Two days ago, the Apache Kafka team released the latest version of their open source distributed data streaming software, Apache Kafka 2.3. This release has several improvements to the Kafka Core, Connect and Streams REST API. In this release, a new Maximum Log Compaction Lag has been added. It has also improved monitoring for partitions, and fairness in SocketServer processors and much more.
What’s new in Apache Kafka 2.3?
Reduced the amount of time the broker spends scanning log files
JIRA optimizes a process such that Kafka has to check its log segments only. In the earlier versions, the time required for log recovery was not proportional to the number of logs. With Kafka 2.3, it has become proportional to the number of unflushed log segments and has made a 50% reduction in broker startup time.
Improved monitoring for partitions which have lost replicas
In this release, Kafka Core has added metrics showing partitions that have exactly the minimum number of in-sync replicas. By monitoring these metrics, users can see partitions that are on the verge of becoming under-replicated. Also, the –under-min-isr command line flag has been added to the kafka-topics command. This will allow users to easily see which topics have fewer than the minimum number of in-sync replicas.
Added a Maximum Log Compaction Lag
In the earlier versions, after the latest key is written, the previous key values in a first-order approximation would get compacted after some time. With this release, it will now be possible to set the maximum amount of time for an old value to stick around. The new parameter max.log.compation.time.ms will specify how long an old value may possibly live in a compacted topic. This will enable Apache Kafka to comply with data retention regulations such as the GDPR.
Improved fairness in SocketServer processors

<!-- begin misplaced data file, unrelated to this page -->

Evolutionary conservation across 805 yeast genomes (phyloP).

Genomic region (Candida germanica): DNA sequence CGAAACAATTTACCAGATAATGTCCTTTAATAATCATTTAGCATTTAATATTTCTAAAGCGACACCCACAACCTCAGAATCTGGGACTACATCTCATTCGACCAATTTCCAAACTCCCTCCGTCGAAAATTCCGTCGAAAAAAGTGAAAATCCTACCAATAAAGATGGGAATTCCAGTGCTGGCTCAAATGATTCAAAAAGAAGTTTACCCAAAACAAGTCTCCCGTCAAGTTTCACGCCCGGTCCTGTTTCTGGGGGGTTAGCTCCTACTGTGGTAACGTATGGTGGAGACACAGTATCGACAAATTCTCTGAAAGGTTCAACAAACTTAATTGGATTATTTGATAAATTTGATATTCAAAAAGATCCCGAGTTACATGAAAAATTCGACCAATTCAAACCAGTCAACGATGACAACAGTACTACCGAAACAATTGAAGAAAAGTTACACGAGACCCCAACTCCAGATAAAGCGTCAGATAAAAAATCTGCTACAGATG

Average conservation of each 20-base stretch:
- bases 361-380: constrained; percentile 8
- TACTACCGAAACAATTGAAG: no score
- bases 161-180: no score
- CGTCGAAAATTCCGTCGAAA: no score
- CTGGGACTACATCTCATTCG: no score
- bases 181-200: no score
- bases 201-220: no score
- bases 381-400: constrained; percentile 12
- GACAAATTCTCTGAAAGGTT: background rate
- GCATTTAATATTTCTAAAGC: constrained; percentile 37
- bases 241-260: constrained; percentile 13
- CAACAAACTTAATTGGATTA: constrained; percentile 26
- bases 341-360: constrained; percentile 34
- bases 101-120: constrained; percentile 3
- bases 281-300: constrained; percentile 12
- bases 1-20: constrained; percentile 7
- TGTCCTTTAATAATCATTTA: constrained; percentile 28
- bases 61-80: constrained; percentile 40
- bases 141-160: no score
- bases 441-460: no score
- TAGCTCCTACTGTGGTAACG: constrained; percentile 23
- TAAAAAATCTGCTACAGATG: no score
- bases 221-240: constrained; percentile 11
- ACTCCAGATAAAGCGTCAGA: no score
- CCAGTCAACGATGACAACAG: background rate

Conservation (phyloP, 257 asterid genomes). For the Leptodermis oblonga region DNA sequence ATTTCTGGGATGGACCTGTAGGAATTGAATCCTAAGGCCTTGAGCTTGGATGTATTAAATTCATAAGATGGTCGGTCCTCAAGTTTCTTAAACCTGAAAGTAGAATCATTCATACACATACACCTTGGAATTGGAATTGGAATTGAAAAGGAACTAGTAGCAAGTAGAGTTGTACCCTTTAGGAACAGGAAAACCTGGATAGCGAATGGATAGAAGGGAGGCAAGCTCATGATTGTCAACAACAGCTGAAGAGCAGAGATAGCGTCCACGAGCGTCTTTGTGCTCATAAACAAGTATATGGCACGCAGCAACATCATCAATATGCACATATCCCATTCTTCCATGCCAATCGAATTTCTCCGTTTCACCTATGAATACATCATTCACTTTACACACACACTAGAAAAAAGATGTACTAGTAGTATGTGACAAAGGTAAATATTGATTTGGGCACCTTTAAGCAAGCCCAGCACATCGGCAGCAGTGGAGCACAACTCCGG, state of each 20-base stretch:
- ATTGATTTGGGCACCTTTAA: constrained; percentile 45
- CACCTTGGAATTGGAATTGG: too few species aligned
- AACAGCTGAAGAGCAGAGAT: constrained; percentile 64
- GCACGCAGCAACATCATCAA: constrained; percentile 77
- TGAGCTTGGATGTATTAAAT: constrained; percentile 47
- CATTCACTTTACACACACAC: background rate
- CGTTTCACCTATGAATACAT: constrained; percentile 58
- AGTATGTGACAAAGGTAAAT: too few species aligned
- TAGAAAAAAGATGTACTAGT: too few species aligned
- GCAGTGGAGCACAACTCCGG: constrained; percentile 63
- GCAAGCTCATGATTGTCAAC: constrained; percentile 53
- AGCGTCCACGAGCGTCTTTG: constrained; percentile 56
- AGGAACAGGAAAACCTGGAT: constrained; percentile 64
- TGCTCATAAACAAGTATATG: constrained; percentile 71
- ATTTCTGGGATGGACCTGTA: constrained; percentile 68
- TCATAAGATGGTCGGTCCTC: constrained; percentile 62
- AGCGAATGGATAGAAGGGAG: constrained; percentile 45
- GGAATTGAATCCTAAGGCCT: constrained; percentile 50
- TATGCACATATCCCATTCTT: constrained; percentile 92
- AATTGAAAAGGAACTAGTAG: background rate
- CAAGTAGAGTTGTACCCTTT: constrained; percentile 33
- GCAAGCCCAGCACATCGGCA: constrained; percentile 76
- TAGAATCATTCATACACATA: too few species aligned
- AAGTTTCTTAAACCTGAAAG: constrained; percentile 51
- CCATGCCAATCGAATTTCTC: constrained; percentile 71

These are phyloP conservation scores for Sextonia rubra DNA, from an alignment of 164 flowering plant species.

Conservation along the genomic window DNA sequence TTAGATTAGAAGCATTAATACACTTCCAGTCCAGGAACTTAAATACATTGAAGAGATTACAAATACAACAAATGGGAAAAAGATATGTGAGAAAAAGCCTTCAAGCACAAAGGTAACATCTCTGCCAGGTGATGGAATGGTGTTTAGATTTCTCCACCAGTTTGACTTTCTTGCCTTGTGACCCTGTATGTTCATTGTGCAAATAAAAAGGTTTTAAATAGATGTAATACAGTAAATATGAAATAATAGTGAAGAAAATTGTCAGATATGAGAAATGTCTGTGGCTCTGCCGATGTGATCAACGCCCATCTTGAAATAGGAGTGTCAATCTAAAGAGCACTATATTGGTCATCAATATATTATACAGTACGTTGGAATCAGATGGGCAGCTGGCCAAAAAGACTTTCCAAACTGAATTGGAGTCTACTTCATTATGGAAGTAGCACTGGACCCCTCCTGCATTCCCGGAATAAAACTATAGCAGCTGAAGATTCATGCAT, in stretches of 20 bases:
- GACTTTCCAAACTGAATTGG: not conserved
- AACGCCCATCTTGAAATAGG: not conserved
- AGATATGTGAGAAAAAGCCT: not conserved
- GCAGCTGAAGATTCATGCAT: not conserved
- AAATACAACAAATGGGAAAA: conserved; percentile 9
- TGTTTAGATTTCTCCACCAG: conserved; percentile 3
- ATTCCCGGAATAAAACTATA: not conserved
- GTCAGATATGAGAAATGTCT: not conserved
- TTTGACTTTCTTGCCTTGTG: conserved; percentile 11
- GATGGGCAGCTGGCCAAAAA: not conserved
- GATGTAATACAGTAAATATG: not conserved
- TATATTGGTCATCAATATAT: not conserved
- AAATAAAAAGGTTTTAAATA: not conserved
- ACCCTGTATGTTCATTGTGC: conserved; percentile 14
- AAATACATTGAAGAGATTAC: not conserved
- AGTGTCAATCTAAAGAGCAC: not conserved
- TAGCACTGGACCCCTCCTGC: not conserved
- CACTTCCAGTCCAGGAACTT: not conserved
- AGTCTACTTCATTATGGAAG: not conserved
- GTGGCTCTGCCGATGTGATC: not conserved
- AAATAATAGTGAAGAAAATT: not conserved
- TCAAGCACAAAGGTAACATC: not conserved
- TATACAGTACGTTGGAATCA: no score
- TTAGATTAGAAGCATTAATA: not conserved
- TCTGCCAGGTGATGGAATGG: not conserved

Apache Kafka 2.3 will prioritize existing connections over new ones and will improve the broker’s resilience to connection storms. It also adds a max.connections per broker setting.
Core Kafka has also improved failure handling in the Replica Fetcher.
Incremental Cooperative Rebalancing in Kafka Connect
In Kafka Connect, worker tasks are distributed among the available worker nodes. When a connector is reconfigured or a new connector is deployed– as well as when a worker is added or removed– the tasks must be rebalanced across the Connect cluster. This helps ensure that all of the worker nodes are doing a fair share of the Connect work. With Kafka 2.3, it will be possible to make configuration changes easier. Kafka Connect has also added connector contexts to Connect worker logs.
Users are allowed to store record timestamps in RocksDB
Kafka Streams will have timestamps included in the state store. This will lay the groundwork to ensure future features like handling out-of-order messages in KTables and implementing TTLs for KTables.
Added in-memory window store and session Store
This release has an in-memory implementation for the Kafka Streams window store and session store. The in-memory implementations provide higher performance, in exchange for lack of persistence to disk.
Kafka Streams has also added KStream.flatTransform and KStream.flatTransformValues.
Kafka Fans! Did you notice that Apache Kafka 2.2.1 was released? Get your bug-fixes while they are fresh! For example, the important KAFKA-7974 – in which AdminClient handles DNS failures (Critical for K8s automation!). https://t.co/aAmtlAt1eU
— Apache Kafka (@apachekafka) June 12, 2019
These are some of the select updates, head over to the Apache blog for more details.